September 14, 2017

GlassBuild 2017: Day 2 Recap

by Erin Johnson

The second day of GlassBuild 2017 saw a significant increase in foot traffic as additional travelers arrived in Atlanta—great news for all gathered here.

As noted in yesterday’s recap, there has been plenty to take in as fenestration professionals continue seeking new ways to build efficiency into their business. During today’s extended show hours, with an increase in activity, I think there is a real sense of urgency among attendees. People are here to make investments in their business. Because in today’s market environment, doing so isn’t optional.

Here are some other things I observed on Day 2:

Service—beyond the product—is a necessity. As we see continued investment in automation and other technology, we’re seeing continuous changes in how floor operations work. And with those changes comes the need for expertise in navigating a wide range of technical, everyday needs to get the most from new technologies.

Because if you’re buying a new piece of automated equipment, you probably aren’t already an expert in how that piece of equipment operates. What kind of regular maintenance is required? How do I know if this equipment is operating at peak efficiency? Throughout the show, we’ve seen an emphasis on why service capabilities are an essential consideration in choosing suppliers. Building those new, business-driving efficiencies into your operations requires the right knowledge to make it a reality.

Investment scalability. Though some of the most eye-catching booths are running full-scale demonstrations of high-speed automated lines, that magnitude of investment simply doesn’t work for everyone’s business.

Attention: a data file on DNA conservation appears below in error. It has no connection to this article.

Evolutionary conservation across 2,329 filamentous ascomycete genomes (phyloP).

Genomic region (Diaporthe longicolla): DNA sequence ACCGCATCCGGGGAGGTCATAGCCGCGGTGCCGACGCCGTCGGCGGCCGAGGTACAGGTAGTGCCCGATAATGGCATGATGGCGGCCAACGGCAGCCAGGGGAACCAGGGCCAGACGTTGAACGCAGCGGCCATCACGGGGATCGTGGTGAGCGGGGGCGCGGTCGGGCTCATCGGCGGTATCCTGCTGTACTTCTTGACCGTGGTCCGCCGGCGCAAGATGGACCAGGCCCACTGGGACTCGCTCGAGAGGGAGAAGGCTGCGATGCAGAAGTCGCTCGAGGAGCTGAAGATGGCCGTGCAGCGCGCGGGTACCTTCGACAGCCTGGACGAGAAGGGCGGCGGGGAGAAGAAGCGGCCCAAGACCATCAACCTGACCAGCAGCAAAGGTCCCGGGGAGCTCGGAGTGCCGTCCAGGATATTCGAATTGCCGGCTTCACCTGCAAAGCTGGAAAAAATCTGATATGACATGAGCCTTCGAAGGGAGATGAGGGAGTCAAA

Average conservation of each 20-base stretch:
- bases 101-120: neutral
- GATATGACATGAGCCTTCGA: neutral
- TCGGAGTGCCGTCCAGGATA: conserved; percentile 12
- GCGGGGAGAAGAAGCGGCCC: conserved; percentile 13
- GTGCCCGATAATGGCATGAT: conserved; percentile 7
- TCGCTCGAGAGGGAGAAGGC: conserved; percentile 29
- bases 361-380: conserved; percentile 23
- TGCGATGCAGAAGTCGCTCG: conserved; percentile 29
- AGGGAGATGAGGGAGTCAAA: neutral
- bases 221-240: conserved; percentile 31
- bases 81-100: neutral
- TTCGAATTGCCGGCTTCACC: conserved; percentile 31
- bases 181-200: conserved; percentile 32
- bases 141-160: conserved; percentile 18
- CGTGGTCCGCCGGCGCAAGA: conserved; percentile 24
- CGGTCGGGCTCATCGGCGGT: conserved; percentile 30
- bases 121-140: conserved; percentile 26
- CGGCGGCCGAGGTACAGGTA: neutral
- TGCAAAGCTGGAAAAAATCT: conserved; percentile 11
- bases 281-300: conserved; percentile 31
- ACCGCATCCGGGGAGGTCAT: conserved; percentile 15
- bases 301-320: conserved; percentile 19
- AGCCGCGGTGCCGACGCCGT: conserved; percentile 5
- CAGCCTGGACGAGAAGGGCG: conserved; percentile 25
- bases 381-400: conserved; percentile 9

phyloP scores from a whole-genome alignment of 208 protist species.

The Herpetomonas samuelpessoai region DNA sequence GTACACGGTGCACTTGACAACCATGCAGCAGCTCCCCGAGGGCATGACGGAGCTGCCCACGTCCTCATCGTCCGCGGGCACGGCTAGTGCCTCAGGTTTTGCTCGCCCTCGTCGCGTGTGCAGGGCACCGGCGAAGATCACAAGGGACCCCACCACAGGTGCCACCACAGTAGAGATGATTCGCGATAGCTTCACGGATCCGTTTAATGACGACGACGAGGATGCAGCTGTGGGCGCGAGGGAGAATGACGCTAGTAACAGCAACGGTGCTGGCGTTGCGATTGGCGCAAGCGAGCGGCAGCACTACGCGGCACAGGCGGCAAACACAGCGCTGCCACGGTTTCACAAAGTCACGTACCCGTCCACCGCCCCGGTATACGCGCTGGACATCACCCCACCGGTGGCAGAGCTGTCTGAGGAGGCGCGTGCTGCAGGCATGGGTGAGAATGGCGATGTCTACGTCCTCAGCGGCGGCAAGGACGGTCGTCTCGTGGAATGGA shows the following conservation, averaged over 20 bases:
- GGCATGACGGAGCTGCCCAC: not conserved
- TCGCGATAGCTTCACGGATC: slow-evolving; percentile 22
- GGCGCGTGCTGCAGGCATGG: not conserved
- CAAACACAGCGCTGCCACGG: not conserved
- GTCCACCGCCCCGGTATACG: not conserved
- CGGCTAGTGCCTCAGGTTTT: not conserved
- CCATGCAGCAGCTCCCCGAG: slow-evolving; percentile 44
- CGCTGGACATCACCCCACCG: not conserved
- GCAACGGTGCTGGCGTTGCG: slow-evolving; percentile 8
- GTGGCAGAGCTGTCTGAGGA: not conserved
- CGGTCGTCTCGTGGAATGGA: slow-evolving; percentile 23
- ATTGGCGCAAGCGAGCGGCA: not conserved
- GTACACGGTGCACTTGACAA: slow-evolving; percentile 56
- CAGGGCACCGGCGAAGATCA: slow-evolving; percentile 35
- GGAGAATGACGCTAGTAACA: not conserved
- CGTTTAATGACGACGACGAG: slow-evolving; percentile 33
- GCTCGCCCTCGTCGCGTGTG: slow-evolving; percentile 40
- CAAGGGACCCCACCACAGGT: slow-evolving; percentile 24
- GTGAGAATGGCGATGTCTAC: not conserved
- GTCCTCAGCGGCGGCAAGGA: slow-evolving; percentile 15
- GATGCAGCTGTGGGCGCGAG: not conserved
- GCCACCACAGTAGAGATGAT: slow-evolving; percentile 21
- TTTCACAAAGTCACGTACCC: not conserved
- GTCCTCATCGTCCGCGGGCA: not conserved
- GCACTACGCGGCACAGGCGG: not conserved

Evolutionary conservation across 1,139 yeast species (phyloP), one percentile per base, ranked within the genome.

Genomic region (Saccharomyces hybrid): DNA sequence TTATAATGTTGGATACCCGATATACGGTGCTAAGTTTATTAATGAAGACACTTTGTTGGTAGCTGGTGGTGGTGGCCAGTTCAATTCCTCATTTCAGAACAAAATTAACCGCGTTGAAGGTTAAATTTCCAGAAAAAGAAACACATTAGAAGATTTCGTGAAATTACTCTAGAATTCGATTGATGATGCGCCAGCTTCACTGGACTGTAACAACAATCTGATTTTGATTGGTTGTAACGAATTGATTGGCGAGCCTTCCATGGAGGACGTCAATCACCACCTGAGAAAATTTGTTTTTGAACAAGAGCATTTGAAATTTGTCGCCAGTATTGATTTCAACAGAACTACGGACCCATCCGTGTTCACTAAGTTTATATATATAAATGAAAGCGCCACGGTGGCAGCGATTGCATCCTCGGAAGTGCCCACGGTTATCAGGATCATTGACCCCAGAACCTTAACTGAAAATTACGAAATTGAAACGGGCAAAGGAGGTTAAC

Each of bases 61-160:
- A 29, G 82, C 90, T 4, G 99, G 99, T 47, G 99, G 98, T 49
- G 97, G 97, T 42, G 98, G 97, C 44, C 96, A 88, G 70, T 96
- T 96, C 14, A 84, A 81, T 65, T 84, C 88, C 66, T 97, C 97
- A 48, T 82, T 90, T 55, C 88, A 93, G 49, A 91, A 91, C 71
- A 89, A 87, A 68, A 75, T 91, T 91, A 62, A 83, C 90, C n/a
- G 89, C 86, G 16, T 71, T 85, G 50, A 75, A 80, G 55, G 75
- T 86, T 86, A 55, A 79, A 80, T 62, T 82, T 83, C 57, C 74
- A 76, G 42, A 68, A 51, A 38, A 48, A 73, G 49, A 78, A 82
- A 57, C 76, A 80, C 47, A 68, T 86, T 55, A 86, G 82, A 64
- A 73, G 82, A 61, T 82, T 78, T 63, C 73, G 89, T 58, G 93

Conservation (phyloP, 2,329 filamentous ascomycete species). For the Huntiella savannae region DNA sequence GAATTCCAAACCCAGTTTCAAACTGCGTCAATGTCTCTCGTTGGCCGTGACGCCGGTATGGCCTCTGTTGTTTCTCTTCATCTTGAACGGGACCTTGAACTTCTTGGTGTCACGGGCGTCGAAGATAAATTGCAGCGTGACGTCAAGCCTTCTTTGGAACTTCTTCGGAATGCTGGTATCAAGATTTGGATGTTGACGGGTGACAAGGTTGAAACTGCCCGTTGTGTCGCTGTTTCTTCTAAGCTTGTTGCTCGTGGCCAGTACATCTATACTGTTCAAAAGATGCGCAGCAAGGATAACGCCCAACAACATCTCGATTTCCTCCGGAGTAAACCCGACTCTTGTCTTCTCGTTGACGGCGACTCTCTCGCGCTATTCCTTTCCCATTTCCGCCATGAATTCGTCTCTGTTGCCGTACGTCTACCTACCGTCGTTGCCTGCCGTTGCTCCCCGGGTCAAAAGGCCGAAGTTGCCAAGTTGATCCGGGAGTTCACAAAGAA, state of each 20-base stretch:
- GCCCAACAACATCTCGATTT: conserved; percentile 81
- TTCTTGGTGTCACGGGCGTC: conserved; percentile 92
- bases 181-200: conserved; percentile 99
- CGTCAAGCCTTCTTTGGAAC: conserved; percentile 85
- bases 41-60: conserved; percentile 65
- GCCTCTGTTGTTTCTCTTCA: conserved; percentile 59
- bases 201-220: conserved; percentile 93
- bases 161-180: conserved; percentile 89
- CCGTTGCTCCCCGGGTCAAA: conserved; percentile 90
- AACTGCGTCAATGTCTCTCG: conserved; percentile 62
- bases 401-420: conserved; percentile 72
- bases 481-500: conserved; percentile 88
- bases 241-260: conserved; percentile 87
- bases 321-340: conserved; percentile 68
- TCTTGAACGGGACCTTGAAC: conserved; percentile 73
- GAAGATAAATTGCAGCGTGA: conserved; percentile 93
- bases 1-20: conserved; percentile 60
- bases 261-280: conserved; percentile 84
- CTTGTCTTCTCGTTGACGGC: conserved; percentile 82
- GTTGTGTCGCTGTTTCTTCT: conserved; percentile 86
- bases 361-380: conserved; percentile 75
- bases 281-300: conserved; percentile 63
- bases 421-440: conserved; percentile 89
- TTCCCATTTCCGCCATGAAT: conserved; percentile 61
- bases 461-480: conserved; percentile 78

Many purchasers are looking for capital investment that works for their needs and their business, with the ability to build upon those investments in the near and long term. Suppliers need to deliver. The manufacturing plant of the future looks different from one organization to the next. Certain automated processes might make sense in one plant, but not another. When suppliers and customers work together to solve problems and challenges both have plenty to gain under current market conditions.

Door differentiation. Vinyl profiles have continued to make headway in light-commercial applications for windows and doors, and we’ve seen a continued interest in those possibilities at this year’s show.

But what’s new for PVC options on the residential side? One big thing to note is the evolution of PVC door options, in a range of new and different configurations, as consumers at the upper end of the market seek to make an aesthetic splash. Many of these options were on full display. Tilt and slide, multi-track/panel, floor-to-ceiling doors and more.

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Posted: September 14, 2017 by Erin Johnson Filed under: Glassbuild